The United States was founded on the idea of independence. But what happens when a group of people declare independence from the U.S. itself?

“A sovereign citizen is an individual that believes the U.S. government does not have any legal jurisdiction over them,” said FBI Supervisory Special agent William Petoskey.

The FBI estimates there are approximately 300,000 sovereign citizens in the U.S. Over the years, the bureau has recovered a slew of illegitimate documents from members of the group — fake passports, a forged U.S. Marshal’s badge, even un-authorized license plates.

One sovereign, Lee Cromwell, of Anderson County, has made headlines in recent weeks, as his trial moves forward. Cromwell is accused of killing a man with his truck on July 4, 2015. By filing liens against county officials, the judge in Cromwell’s case was forced to recuse himself, delaying the proceedings.

Jim Scott, who represents Cromwell in court, said his client is a loyal Christian who frequently volunteers in the community. He said his client may identify as a sovereign citizen, but is “a real paradox between his actions and his ideologies.”

Though many who identify as sovereign citizens will never become violent, the FBI classifies them as domestic terrorists.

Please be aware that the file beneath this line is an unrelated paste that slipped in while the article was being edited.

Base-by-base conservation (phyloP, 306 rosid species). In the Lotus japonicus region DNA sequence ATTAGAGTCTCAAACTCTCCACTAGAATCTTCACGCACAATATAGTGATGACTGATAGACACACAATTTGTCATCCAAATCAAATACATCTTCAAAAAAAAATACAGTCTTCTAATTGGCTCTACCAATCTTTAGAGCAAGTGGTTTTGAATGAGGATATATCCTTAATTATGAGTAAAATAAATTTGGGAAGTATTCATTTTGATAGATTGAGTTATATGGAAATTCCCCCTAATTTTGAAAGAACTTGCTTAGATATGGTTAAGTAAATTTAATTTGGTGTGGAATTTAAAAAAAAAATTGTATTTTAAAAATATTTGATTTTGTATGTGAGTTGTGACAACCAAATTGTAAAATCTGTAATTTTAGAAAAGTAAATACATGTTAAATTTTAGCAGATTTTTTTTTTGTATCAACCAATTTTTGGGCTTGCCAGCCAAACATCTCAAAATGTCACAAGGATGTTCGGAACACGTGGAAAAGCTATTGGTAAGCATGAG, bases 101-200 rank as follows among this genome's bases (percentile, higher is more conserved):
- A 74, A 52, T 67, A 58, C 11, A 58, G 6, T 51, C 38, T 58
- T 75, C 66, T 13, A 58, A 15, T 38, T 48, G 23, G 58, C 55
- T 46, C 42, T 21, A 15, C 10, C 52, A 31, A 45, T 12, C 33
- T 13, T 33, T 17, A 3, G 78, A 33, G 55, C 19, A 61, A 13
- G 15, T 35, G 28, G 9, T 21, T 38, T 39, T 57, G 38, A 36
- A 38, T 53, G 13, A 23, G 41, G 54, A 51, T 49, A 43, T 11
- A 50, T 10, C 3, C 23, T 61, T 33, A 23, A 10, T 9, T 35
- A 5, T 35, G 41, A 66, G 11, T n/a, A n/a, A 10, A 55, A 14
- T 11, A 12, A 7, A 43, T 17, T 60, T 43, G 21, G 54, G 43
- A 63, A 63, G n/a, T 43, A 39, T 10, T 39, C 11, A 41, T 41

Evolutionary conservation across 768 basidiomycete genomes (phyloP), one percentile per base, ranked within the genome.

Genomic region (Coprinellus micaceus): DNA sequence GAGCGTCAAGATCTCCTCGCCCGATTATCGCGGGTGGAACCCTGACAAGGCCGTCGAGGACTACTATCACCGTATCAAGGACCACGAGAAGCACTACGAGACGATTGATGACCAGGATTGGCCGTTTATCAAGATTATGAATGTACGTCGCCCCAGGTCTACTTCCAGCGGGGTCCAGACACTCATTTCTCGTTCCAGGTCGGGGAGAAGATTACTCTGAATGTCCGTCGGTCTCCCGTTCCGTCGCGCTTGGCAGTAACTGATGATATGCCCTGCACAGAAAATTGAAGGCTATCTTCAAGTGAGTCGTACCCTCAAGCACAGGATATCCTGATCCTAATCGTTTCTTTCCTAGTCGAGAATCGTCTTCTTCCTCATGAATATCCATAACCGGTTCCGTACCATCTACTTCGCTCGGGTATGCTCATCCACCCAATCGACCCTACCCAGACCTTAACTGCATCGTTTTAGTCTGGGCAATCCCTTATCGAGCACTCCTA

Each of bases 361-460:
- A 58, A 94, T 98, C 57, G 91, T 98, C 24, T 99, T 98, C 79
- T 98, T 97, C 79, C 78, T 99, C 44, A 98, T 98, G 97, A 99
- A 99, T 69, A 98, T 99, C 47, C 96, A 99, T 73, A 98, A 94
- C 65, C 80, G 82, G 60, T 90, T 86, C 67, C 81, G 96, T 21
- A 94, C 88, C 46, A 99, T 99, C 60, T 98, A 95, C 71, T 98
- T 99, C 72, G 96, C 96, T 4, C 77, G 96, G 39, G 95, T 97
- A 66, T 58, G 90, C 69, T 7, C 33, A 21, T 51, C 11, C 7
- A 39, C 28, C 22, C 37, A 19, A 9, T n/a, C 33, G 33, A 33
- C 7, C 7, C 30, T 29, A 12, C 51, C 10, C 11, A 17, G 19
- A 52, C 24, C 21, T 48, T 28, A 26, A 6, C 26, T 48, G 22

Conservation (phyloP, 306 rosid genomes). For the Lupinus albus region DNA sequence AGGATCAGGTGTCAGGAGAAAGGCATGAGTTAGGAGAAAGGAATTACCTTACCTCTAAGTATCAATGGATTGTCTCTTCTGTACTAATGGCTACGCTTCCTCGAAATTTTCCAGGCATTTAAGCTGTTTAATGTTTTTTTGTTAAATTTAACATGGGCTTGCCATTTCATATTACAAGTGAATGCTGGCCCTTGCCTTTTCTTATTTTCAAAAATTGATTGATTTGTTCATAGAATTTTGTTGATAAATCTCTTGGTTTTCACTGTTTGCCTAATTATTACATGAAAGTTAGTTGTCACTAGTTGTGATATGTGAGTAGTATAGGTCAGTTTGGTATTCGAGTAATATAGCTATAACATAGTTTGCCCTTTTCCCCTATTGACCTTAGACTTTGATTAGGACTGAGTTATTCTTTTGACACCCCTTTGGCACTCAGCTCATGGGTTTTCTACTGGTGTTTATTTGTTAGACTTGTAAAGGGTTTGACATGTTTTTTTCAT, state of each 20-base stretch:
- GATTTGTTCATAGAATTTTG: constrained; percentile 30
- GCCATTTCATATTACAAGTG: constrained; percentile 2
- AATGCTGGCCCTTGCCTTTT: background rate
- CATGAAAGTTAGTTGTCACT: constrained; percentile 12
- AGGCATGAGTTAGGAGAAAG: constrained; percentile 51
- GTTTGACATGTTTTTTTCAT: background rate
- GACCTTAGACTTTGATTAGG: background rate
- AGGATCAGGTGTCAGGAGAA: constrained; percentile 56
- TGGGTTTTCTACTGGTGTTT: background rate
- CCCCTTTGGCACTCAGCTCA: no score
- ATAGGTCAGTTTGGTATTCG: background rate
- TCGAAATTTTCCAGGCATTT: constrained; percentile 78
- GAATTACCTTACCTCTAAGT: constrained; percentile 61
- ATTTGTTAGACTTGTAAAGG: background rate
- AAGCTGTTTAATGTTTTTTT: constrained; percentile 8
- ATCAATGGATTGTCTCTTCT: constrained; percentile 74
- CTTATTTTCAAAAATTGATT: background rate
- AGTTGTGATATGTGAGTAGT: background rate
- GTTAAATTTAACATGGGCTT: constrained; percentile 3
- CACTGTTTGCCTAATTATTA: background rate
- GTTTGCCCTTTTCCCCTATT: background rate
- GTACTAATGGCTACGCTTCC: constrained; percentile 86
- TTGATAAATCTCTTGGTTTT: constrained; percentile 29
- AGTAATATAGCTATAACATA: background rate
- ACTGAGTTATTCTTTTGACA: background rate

“But we also have that same individual out there who may take action that creates a violent situation,” said Petoskey. “So because those individuals are out there, we’re often concerned about where they are, what’s their grievance, and how they express that grievance. And, what actions they’ll take.”

The practice of filing fraudulent liens, often for millions of dollars, against government officials is a common sovereign tactic, according to the Southern Poverty Law Center, which calls it ‘paper terrorism.’

“I do think it a valid phrase in some cases,” said Petoskey. “ The sole purpose of terrorism in some cases is to stop you from doing your job using whatever means I can. That’s including harassing paperwork filed against you.”

In Knox County, 10News found a long list of elected officials with liens filed against them by sovereign citizens. Sorting it all out can take months to years for the target, even if the law catches up eventually.

“So their ability to deny jurisdiction of the Federal government is no different than you and I denying gravity,” said Petoskey. “It’s still there. And still conforms to those laws.”

Petoskey said he believes many people choose the sovereign life out of desperation or frustration. But he also warns that acting on some of those ideals can have consequences.

“If you’re going to violate the law, it will cause you trouble long term,” Petoskey said. “Be aware of it. Go into it eyes wide open.”